deflation


No Inflation In Texas: A Lesson There?

Benjamin Cole via Historinhas | It is too bad in some regards that Richard “Inspector Clouseau” Fisher, the former president of the Federal Reserve Bank of Dallas, in no longer ensconced in that position. For one, he was always great copy. For seconds, he was one of the most infallible reverse indicators of Post War Era, and economic soothsayers could bet against a Fisherian proclamation with a rare calm.


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Deflation: Economists sink into dementia

Guest post by Benjamin Cole via Historinhas | What to make of the recent dust-up around Rogoff World, in which the U.S. would pursue a cashless, deflationary federal police state characterized by negative interest rates? Harvard don Ken Rogoff has suggested this is the best macroeconomic option going forward. My take-away? The economics profession is deep into dementia.


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What if we were to see deflation?

ZURICH | UBS analysts | Our central case is that we will not have deflation in any country except for Spain in 2015. But we cannot rule out the possibility of deflation, so here we look at assets that may outperform during periods of deflation. Generally deflation is bad for equity which de-rates aggressively but the story is more nuanced because particular sectors and styles are affected quite differently.


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Eurozone: Deflation and weak activity support QE

LONDON | Barclays analysts | We believe this week’s data on inflation and economic activity have provided more arguments to step up ECB’s asset purchase programmes by including EGBs on 22 January, which is our baseline scenario. Inflation entered negative territory in December and is likely to stay negative for a few months before a weaker euro improves the inflation and growth outlook.


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Where now for the euro?

MADRID | By Sean Duffy | The euro hit a fresh nine-year low on Thursday after the publication of a letter from Mario Draghi which indicated that the central bank would likely purchase sovereign bonds in a bid to ward off a deflationary bout which is holding back growth on the continent. The euro was trading at $ 1.17540 against the greenback on Thursday.  Friday saw a recovery to $ 1.18177. The single currency is currently hovering around levels seen back when the currency was launched in 2002, at €1.16.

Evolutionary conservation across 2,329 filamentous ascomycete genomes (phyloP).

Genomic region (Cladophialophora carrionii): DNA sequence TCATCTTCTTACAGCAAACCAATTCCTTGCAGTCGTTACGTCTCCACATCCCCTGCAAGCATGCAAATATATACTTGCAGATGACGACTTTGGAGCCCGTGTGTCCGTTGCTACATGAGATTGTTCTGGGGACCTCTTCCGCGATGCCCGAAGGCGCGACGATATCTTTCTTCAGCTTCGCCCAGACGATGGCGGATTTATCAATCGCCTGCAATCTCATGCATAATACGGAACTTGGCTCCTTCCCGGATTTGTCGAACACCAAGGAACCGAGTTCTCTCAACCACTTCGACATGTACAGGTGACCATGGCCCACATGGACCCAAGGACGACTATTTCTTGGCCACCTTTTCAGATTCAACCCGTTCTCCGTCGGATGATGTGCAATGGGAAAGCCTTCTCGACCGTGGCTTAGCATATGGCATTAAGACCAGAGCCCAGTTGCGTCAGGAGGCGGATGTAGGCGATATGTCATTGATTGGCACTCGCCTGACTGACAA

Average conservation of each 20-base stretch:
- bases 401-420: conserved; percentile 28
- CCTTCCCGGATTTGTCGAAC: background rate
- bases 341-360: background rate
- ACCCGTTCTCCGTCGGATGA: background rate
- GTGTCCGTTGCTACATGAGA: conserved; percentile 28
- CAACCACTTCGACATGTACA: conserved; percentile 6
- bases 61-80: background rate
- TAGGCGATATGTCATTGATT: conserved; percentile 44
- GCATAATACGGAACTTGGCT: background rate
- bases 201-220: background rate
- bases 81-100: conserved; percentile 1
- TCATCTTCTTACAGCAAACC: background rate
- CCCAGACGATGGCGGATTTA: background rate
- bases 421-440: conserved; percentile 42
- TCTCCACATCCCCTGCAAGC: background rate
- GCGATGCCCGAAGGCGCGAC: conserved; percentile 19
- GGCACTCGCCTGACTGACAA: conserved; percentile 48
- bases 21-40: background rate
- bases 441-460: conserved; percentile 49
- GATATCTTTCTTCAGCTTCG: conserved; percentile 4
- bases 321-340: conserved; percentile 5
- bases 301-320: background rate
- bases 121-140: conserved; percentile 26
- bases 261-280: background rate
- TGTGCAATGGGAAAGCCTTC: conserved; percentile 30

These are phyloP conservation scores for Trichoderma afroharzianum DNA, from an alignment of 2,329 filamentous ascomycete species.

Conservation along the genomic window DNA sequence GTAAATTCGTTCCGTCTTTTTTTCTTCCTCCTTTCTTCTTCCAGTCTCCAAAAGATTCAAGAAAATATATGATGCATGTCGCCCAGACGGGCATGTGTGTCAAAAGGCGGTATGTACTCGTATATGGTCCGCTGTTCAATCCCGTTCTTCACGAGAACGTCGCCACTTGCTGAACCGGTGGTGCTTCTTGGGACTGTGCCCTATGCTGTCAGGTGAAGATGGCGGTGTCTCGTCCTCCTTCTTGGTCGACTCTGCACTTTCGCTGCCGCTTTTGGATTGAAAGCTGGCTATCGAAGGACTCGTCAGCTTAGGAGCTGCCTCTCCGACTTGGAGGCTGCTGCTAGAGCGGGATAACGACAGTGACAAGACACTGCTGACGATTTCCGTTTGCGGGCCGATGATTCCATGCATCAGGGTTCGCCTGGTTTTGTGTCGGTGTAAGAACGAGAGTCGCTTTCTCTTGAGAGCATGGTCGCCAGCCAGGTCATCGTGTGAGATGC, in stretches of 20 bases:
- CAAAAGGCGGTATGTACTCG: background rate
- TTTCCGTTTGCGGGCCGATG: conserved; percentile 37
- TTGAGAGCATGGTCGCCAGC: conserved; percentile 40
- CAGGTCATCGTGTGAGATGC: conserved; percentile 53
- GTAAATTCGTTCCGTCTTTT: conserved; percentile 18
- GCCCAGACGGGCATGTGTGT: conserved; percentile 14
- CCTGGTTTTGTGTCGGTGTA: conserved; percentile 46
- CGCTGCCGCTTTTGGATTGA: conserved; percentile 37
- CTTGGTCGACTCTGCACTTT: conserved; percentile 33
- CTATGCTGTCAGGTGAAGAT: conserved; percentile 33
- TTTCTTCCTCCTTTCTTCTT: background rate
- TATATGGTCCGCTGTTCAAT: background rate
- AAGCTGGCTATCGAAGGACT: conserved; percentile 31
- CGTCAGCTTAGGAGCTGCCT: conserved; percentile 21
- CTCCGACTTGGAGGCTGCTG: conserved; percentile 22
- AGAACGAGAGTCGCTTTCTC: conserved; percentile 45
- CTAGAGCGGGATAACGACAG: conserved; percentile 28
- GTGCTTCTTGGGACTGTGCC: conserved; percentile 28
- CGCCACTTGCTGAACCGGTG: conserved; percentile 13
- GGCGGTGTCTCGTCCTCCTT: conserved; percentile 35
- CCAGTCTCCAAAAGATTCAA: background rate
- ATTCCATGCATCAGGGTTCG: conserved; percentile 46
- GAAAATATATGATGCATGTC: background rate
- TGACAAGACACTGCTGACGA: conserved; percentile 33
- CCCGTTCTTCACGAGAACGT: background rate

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The euro area’s deflation inflexion point

LONDON | By Jim McCormick and Keith Parker (Barclays) | At the start of the year, we analyzed the risks of a prolonged bout of deflation in the euro area (Japan-style deflation in Europe getting harder to dismiss). Our broad conclusion was that the risks of deflation in the euro area were probably not materially different from the risks Japan faced in the mid 1990s. Perhaps more important, we felt investors should picture 1996-97 Japan when assessing the risks of euro area deflation today.


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Deflation: John Cochrane defiantly takes on economic history

SAO PAULO | By Benjamin Cole via Marcus Nunes‘ Historinhas | As I predicted, the right-wing has gone past its fixation on absolutely dead prices as an economic cure-all and moral imperative, to the even-better nirvana of…deflation. I wish I was making this up. But comes now University of Chicago scholar John Cochrane, path-breaking with stalwart allies such a FOMC member Charles Plosser, that deflation is an economic elixir, not a sign of stagnation. Cochrane authored a recent The Wall Street Journal op-ed genuflecting to southerly price drifts. I just don’t get it.


Are we talking about deflation?

MADRID | The Corner | Which is the real origin of the deflationist pressure that the global economy is facing? A greater desire of saving money than investing at a global scale, experts at Morgan Stanley point out. The eurozone, Japan and the most stable emerging countries have a greater control over their domestic interest rates, whereas China, whose currency is pegged to the USD, will also import deflation -something Beijing won’t like. 


USE-ME to avoid secular economic stagnation

SAO PAULO | Benjamin Cole via Marcus Nune’s Historinhas | Well, if a Martin Wolf can call for permanent QE by all Western governments, and if a John Cochrane can suggest the U.S. Federal Reserve should completely liquidate the U.S. national debt, than I guess my USE-ME program is worth trotting out as well. I mean anything goes these days, no?